by Mark R. Dyke, LPC
Supply chain disruption, worker shortages, deadlines, turnover, increasing costs, rising interest rates and overall uncertainty are facing us day after day. We try to rise to the challenge and find creative ways to deal with these seemingly unending issues to keep a sense of progress going. Yet while we work to manage these challenges it is easy to overlook the impact they are having on people, and if we are honest, the impact it is having on ourselves. We are stressed, burned out, anxious, and it is impacting our home life, relationships, and overall wellbeing. With the problems our economy is facing and the lingering effects of the pandemic we have seen a rise in mental health issues; anxiety, stress, burnout, substance abuse, and suicide.
Why Do We Struggle with Addressing Mental Health?
Since the pandemic began it seems that a shift has begun in how people view mental health. There is still a stigma, maybe even fear or shame and judgement, associated with mental health issues and seeking help. While we do not yet have the solution to eliminate the challenges we are currently facing, we do know how to best cope with them in a healthy manner.
Three Steps Employers Can Take
Employers are not helpless is assisting their employees deal with mental health challenges that the current times are causing. Here are three steps employers can do now to start to change the story of mental health issues in construction.
Step One: Create a Culture of Awareness
The first step is to bring attention to building a caring culture in consideration of mental health. We need to eliminate the shame of seeing a therapist or needing medication. Instead, we should be creating an atmosphere of trust and openness in every organization so people are aware and willing to engage in mental health conversations.
Step Two: Provide Resources
Offer resources for those in need such as an EAP or enhance access to existing services. Train people to recognize signs of mental health struggles such as substance abuse, anxiety, depression, etc. Training the workforce to be aware of the resources available will help address the issue.
Step Three: Normalize Mental Health Discussions
Encourage open and honest discussions about mental health and suicide. Vulnerability and honesty go a long way to helping eliminate the stigma around mental health. Sharing personal stories of “lived experience” demonstrating from the leadership level that “it is ok to not be ok” and creating empathy and trust among the workforce by reducing stigma and fear of judgment.
Three Steps You Can Take
Company culture and resources are a good place to start, but it will not solve the problem we are facing. The reality is this; you are the front line, and you don’t need to be a therapist, you only need to be a caring person. Instead of ignoring it when someone seems down or out of sorts, what if we took the time to talk to them about what is going on in their lives? Sometimes, just knowing that someone cares is enough to change a life.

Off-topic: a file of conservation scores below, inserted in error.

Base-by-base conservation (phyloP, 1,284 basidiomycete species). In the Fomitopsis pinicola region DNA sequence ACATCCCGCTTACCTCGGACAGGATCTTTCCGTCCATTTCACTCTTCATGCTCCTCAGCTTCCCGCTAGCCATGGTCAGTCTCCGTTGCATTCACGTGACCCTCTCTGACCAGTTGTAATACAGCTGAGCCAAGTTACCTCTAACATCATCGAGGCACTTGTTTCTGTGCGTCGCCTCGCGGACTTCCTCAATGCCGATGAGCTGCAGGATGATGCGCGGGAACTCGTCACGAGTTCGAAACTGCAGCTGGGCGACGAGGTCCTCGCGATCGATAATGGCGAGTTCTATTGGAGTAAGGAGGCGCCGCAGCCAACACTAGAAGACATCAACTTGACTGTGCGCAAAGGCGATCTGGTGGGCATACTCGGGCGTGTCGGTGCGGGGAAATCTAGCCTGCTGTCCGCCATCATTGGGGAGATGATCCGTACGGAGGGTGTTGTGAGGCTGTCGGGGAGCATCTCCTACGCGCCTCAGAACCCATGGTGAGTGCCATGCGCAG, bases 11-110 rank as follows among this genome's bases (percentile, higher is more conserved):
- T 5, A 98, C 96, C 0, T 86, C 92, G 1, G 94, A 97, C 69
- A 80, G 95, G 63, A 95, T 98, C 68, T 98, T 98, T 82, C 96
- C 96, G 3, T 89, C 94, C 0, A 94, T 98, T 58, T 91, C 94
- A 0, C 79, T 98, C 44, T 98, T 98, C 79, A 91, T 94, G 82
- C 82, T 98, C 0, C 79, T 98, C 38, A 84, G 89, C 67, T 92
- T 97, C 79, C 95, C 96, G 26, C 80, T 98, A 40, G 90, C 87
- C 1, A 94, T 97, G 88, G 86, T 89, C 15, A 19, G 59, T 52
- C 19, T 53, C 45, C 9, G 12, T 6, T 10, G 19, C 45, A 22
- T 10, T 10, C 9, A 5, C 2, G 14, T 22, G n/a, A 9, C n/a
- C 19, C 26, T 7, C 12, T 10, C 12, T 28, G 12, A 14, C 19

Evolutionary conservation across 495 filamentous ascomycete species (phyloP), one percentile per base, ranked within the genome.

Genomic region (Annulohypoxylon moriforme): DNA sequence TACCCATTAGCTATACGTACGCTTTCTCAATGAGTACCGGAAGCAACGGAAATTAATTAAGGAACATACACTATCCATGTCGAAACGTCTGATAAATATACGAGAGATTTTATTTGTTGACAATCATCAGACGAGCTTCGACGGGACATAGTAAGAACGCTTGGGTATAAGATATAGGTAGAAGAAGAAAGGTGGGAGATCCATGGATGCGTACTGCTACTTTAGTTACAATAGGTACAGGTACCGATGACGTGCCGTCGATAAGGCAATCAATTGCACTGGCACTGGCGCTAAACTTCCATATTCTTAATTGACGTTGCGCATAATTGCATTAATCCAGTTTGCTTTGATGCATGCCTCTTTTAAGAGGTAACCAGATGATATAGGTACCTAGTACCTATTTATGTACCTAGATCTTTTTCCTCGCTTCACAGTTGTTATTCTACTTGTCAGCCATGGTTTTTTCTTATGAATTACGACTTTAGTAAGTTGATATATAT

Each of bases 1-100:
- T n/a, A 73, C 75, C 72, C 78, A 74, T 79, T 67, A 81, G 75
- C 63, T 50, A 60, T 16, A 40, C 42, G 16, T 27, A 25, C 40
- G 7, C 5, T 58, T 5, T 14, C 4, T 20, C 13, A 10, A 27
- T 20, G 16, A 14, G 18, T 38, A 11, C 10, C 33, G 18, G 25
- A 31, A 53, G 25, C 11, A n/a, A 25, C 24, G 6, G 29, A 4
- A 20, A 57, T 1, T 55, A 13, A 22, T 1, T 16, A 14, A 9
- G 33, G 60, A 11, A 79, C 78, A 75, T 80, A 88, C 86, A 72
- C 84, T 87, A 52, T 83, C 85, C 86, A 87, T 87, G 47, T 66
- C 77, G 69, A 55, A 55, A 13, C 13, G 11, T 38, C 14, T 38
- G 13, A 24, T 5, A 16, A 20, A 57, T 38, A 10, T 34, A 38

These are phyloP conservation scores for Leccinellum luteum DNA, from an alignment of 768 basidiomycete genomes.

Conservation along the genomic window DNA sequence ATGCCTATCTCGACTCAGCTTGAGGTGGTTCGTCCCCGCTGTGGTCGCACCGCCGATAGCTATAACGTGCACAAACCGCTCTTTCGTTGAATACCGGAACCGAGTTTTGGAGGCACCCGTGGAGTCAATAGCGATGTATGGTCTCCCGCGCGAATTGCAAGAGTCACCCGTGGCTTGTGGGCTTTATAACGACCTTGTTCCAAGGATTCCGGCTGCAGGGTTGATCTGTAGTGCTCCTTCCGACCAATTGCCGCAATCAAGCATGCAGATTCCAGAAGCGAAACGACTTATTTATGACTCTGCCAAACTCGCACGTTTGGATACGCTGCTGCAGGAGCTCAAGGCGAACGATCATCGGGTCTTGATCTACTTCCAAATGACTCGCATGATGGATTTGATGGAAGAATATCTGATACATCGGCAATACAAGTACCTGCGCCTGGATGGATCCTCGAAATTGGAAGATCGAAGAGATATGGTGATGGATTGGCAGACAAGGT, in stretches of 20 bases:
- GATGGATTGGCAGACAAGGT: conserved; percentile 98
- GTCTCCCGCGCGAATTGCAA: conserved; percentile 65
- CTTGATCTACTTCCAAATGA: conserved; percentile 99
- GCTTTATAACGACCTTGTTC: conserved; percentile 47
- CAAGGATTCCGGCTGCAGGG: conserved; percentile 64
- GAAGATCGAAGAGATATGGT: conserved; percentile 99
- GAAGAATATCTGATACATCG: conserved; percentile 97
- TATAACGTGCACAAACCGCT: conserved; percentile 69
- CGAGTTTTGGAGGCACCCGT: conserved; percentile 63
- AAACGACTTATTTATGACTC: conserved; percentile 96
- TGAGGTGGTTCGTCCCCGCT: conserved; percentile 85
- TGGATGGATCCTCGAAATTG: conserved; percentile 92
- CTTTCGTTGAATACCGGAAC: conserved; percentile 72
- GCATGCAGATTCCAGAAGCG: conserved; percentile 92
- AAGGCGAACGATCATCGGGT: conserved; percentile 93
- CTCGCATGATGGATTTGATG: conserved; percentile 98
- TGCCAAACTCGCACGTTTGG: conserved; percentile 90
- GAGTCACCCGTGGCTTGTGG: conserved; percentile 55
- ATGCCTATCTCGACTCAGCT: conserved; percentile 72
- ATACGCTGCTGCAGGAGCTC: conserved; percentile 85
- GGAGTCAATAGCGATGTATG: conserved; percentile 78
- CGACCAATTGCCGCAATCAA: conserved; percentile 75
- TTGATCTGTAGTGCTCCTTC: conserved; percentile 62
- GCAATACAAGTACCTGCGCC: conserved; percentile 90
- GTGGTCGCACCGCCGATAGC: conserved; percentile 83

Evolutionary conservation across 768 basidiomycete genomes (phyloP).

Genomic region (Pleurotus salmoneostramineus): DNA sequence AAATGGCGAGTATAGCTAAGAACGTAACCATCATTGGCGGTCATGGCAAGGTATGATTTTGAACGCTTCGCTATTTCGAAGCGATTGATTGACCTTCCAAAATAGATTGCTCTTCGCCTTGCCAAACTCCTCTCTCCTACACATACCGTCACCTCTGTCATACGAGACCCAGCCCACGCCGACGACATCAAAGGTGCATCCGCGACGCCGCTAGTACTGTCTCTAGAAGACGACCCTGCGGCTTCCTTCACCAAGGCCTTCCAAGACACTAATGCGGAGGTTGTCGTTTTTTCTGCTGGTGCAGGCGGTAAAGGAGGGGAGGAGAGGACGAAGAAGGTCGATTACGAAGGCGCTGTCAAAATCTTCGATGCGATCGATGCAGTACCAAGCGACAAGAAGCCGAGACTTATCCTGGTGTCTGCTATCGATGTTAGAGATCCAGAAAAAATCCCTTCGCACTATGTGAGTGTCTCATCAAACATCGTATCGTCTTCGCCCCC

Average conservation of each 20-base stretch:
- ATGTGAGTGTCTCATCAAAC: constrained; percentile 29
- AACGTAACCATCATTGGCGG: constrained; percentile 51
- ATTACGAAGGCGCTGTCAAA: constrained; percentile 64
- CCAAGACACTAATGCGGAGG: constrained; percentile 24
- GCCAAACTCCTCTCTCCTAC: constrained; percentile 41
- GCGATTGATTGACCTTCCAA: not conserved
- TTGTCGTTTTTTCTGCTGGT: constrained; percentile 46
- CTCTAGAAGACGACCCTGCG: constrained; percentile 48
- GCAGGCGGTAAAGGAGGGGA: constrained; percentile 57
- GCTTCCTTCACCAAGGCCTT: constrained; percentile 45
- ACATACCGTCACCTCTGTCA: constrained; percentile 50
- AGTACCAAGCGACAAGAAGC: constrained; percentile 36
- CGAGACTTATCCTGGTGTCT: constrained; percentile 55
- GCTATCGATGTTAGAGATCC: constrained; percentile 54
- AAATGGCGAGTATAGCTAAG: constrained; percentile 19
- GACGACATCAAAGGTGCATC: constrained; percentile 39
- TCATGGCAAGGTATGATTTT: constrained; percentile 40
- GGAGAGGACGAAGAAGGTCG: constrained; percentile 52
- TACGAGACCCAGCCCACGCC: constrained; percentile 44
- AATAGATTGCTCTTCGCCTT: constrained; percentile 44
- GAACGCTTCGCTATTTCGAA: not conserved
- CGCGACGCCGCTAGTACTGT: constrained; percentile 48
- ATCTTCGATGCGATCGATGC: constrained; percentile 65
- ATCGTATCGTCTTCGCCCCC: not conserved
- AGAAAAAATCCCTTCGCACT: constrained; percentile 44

Step One: Listen to What People Say
There are signs to look for that may indicate someone is struggling with a mental health issue. If they talk about feeling trapped, that they feel like a burden, and express hopelessness or helplessness. If they are having consistent conflict with coworkers or make statements about wanting to die or questioning the meaning of life in a negative manner. Listen to what people say and listen for signs of distress.
Step Two: Watch What People Do
Another thing you can do is be observant and watch for signs someone is struggling with a mental health issue. Watch for increased tardiness or absenteeism, or decreased productivity and problem solving. Also be on the lookout for extreme mood swings, agitation, reckless behavior, and withdrawing from social groups and interactions.
Step Three: Watch What Is Happening in Their Lives
Pay attention to what is happening in their lives. Are there relationship issues? Major life changes or the loss of a loved one? Do they speak of financial difficulties or have recently suffered an illness or injury? Be aware of what is going on in the lives of those around you and react accordingly.
Finally, you need to take care of yourself. Recognize the signs of burnout, anxiety, and depression. A routine of self-care is necessary, and maybe talking to a mental health professional for a short time will help give you the tools to deal with the challenges you are facing daily. This is how we start to solve the problem of mental health issues in the construction industry.
Mark Dyke is a Licensed Professional Counselor in the State of Michigan and Associate Professor at Ferris State University. With extensive experience in both the mental health and construction industries he brings a unique perspective on the impact todays challenges are having on people. To learn more about mental health and/or construction issues he can be reached at (616) 253-6268 or email@example.com.